McCain’s betrayals include not only the amnesty bill but also the McCain-Feingold bill that violated the First Amendment for the illusion of “taking money out of politics.” His back-door deal with Democrats on judicial nominations also pulled the rug out from under his party leaders in the Senate.

The White House is not the place for a loose cannon.

I saw some of the Republican debate last night and there didn't appear to be a winner, although Huckabee and Paul were clear losers based simply on the amount of air time. McCain seems to have adopted the Democratic campaign strategy of repeating lies so frequently that they must be true. He also seems to be adopting Giuliani's custom of answering every question with the same answer, in McCain's case that he showed leadership in the military and therefore can solve every problem. His long answer to how he would manage the economy did not mention even remotely how he would manage the economy. I was reminded, however, that he served in the military. Right, and Kerry won three Purple Hearts. I get it. Right, yes, I get it. Yeah, I got it, military experience.

I listened to Bill Clinton making a speech last night and I fear him. He made clear that Hillary loves the children, that she has tirelessly fought for the children with great personal sacrifice, that whatever problem you may have and whatever situation you may find yourself in, with Hillary in charge, government will pay for it, and that Hillary has been instrumental in bringing peace to several foreign lands including Ireland and Senegal. He concluded with a story about a fireman who was serving as a caddy on a course Clinton was playing. On one green, after Clinton's putt, the fireman caddy grabbed his arm "with a vice grip" (I think the Secret Service is supposed to prevent that sort of thing) and told him how Bush didn't care about him, how he can't vote Republican any more, and how Hillary is the only person who really cared about the firefighters and policemen in the wake of 9/11. The way he told the story, it would have taken at least 20 minutes for this incident to play out on the green, while the rest of Clinton's foursome waited on the next tee. In all likelihood, the story is totally made up, or based very loosely on a real event, but I can't prove it, and neither can anybody else, so soon, with multiple retellings, it will be true. The Clintons do that so well. I admire their calculating shrewdness, ruthlessness, and disregard for the facts. I admire and detest it.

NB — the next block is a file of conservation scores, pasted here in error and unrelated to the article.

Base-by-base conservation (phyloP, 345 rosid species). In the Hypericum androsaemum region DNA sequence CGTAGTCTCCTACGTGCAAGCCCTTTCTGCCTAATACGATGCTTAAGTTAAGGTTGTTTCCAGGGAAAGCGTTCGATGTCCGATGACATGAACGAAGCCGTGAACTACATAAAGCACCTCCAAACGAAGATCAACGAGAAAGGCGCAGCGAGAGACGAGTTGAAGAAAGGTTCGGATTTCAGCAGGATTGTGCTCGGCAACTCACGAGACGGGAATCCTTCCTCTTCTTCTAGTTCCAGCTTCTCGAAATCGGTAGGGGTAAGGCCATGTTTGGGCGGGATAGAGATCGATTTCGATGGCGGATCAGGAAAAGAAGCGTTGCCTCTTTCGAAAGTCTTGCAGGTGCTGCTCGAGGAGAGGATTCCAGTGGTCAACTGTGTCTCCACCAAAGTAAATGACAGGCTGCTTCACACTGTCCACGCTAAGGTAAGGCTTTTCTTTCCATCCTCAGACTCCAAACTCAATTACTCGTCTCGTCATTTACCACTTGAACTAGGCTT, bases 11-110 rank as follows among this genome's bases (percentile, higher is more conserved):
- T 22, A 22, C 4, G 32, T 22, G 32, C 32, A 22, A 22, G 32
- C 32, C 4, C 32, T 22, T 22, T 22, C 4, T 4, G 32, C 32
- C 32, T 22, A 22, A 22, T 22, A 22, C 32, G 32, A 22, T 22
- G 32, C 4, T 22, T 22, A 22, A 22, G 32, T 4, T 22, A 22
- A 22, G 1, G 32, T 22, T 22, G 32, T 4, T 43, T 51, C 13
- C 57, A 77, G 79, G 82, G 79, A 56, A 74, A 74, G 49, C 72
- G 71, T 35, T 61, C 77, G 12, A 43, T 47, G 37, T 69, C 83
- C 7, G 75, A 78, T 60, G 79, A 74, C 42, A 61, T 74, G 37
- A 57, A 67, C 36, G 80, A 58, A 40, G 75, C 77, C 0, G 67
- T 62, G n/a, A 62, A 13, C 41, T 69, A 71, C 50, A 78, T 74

This morning I heard her (briefly, for I can't stand the sound of her voice) quoting 1 Corinthians 13: "love is not proud, does not boast, does not envy," etc. The Clintons can talk about love with a straight face and get away with it. That is why I detest and fear them. On another note, I am still trying to figure out why political speech is okay in Democratic congregations and illegal in Republican ones.

1 comment:

Tom said...

Very nice, E. It's always a treat to see Sowell quoted here. Can anyone say it better than he does?